It’s almost a cliche these days to say that the Web is accelerating the move toward an attention-deficit disorder literary culture that celebrates the 140-character tweet but has a hard time digesting the 140-page book. We’re constantly reminded that the Web is somehow making us stupid, but I’m starting to wonder if the next iteration of the Web – helped along by the explosion of new content experiences made possible by the iPad and the innovative programming capabilities of HTML5 – could actually lead to a backlash of sorts against short-form content culture and a renewed celebration of deep, experiential content.
I recently attended “Gatz,” a seven-hour marathon production of F. Scott Fitzgerald’s “The Great Gatsby” at the Public Theater in New York and was simply blown away by the experience of hearing actors read aloud the entire book on stage before a rapt audience. During Gatz, the cast members literally read every word on every page — 49,000 in total — over a period of more than seven hours in a tour de force of narrative nuance that leads you deeper and deeper into the magical world of Gatsby, Nick Carraway, Jordan Baker and Tom & Daisy Buchanan. This was like an audio book on anabolic steroids.
In his theater review of Gatz, Charles McGrath of the New York Times described this phenomenon of “what happens when you get caught up in a book” on stage, compared to reading it in conventional format:
“When we read a book we don’t really watch or listen to a mental movie. We mostly imagine characters in a kind of shorthand, calling to mind only what’s absolutely necessary. This is what makes watching a filmed or televised version of a book… so pleasurable and sometimes so distracting: the blanks get filled in. But what “Gatz” captures so cleverly is the improvisatory quality of reading: the characters aren’t cast perfectly according to type, the way they would be in a film; they’re pressed into service out of the available office staff.
Our reading and listening imaginations do much the same thing. Reading in bed, riding the subway with the iPod plugged in, driving the car and feeding CDs into the dashboard slot, we’re not transported from this life to another, exactly, but to a sort of halfway realm. We’re partly in East Egg, or wherever, and partly still in that cluttered mental office, where the phone rings — literally sometimes. We look out the window and see, oops, that we’ve just missed our subway stop or, worse, that a state trooper has just pulled alongside and he has his lights flashing.”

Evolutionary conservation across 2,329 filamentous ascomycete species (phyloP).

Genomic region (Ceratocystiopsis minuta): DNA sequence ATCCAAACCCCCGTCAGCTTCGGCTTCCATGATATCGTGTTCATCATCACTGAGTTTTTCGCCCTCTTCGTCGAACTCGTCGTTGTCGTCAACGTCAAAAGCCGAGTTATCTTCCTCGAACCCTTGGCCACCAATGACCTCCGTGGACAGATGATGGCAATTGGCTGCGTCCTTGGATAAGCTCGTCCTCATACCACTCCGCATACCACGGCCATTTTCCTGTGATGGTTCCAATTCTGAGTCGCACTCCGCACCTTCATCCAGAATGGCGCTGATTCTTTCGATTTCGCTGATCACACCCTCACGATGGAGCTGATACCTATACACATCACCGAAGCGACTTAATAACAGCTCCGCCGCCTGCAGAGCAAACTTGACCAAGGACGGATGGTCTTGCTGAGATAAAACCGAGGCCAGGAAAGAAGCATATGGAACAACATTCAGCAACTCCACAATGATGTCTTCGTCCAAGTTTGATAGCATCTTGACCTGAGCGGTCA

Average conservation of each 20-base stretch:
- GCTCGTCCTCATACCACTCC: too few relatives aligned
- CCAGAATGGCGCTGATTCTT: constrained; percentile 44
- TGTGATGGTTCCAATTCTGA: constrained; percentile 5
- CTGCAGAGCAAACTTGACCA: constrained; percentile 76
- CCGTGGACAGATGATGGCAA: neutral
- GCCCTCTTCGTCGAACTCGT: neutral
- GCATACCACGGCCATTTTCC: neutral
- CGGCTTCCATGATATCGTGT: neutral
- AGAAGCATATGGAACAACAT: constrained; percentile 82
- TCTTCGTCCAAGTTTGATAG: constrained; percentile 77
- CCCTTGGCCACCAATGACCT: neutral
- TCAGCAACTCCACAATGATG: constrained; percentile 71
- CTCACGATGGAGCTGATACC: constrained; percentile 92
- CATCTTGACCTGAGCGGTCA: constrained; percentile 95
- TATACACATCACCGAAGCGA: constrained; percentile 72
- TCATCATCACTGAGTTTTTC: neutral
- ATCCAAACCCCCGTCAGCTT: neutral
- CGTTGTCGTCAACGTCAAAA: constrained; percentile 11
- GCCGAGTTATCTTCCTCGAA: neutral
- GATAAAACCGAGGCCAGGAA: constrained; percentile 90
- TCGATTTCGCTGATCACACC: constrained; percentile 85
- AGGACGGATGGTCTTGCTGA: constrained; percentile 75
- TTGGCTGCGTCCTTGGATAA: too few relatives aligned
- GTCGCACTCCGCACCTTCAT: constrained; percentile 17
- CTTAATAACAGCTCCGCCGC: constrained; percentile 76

I think this type of content experience will require more than just interactive content modules on the Jazz Age, hyperlinks to original book reviews of F. Scott Fitzgerald’s works on the Web, or brief contextual video clips from previous film versions of Gatsby. These multimedia additions, while wonderful in and of themselves, would only encourage more sampling and “browsing” rather than deep concentration and focus. I’m thinking more along the lines of a live reading of the book by an actor in a different city via Skype as a way of immersing yourself in the dramatization of the text in a radically new way.
What’s great about Gatz is that it has a lot of people talking about what they just experienced. Is the future of content (especially Web content) in these types of long-form experiences or not?